In his cookbook “Smashed, Mashed, Boiled and Baked — and Fried, Too” (Workman), author Raghavan Iyer writes that “the secret to mashed potatoes lies in the right floury potato (the russet), a potato ricer and, of course, indulgent fats such as cream and butter.”
Here is Iyer’s basic recipe that you can season as you like. This recipe easily doubles or triples.
1-1/2 teaspoons coarsely cracked black peppercorns
1/2 cup finely chopped fresh chives or herbs of choice
Peel the potatoes and give them a good rinse under running water.
Cut them into quarters, place them in a medium-size pan and cover them with cold water.
Bring to a boil over medium-high heat. Lower the heat, cover the pan and gently boil the potatoes until they fall apart easily when pierced with a fork, about 20 to 25 minutes.
Meanwhile, in a small saucepan pour the cream and add the cream cheese, butter, salt and peppercorns. Simmer over medium heat, uncovered, whisking occasionally, until the cream bubbles, the cheese softens and becomes smooth, and the butter melts, 5 to 8 minutes. Keep the cream warm over very low heat until the potatoes are done.
Drain the potatoes in a colander and give it a gentle shake to remove excess water.
Return the potatoes to the pan. Dry them out over low heat until the surface appears dry, stirring occasionally so they don’t stick to the bottom of the pan.
Working in batches, if necessary, transfer the potatoes to a ricer and press them through into a serving bowl. (If you don’t have a ricer, use a potato masher and fluff them very thoroughly with a fork when completely mashed.)
Pour the pepper-speckled cream over the potatoes and sprinkle with the chives. Fold together with a spatula just until the liquid is incorporated. Don’t over-mix. Serve hot.
From "Smashed, Mashed, Boiled and Baked -- and Fried, Too," by Raghavan Iyer (Workman).
Tested by Susan Selasky for the Free Press Test Kitchen. Nutrition information not available.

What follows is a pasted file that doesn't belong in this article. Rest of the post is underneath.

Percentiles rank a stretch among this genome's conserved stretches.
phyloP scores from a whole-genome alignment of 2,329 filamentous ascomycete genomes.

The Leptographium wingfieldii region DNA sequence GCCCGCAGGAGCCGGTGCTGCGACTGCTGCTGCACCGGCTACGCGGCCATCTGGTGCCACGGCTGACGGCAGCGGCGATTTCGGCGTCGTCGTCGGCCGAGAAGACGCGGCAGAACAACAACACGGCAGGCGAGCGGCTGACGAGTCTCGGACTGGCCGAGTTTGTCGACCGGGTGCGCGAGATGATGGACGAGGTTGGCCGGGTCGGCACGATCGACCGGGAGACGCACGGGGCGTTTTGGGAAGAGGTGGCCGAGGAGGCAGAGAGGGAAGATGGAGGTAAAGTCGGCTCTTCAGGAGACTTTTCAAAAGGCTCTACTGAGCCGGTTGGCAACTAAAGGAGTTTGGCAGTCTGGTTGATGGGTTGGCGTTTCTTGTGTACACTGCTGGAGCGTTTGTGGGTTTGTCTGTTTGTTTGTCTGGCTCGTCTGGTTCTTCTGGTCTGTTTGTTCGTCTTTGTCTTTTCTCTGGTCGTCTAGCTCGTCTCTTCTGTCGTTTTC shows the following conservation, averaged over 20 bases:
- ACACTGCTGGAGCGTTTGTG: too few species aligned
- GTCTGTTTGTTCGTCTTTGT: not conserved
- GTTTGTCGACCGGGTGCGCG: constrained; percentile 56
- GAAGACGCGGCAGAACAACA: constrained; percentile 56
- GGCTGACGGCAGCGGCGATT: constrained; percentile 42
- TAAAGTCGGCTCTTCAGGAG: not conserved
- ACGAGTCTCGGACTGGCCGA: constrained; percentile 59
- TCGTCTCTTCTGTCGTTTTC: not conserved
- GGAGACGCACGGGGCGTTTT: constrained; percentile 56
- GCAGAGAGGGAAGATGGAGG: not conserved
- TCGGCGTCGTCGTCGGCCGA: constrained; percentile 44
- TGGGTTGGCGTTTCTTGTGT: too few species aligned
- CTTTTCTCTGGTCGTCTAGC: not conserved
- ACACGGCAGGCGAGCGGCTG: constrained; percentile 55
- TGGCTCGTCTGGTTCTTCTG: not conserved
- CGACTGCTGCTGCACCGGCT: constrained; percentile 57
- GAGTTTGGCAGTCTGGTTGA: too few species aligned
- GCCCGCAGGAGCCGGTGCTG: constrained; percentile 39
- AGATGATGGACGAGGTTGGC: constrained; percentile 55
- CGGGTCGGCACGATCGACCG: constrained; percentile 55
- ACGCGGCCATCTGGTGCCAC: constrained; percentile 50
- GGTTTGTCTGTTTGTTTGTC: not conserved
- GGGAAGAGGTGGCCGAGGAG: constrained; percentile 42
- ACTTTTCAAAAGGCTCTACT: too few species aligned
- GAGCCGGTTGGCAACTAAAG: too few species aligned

Beyond ultimate: How to make some additions to your mashed potatoes
Here are a few flavor options suggested by Iyer.
Swirl 2 tablespoons finely chopped fresh rosemary and 2 tablespoons finely chopped fresh mint leaves into the just-heated cream.
Add 1/2 cup finely chopped fresh basil leaves just before you fold the liquid into the potatoes.
As you boil the potatoes, add 3 or 4 large garlic cloves and a small onion, coarsely chopped. Rice them all together for an earthy base.
Toast 3 or 4 dried red chiles (such as chile de arbol; stems discarded and seeds left intact) and a tablespoon of coriander seeds in a tablespoon of oil in a small skillet over medium-high heat. Once the chiles blacken slightly and the coriander seeds are reddish brown, 2 to 3 minutes, transfer them, oil and all, to a mortar and pound the mix to blend. Fold this into the cream as it simmers instead of the peppercorns.
Toast a jalapeño or two over an open flame, holding them with tongs and turning them around to blister the skin on all sides. Discard the stems and add the chiles to the potatoes as they boil. Do not discard the seeds from the jalapeños; mashed potatoes are an excellent medium for modulating the heat of the capsaicin in the chiles. Rice the potatoes and chiles together for a pleasant green color and some smoky heat.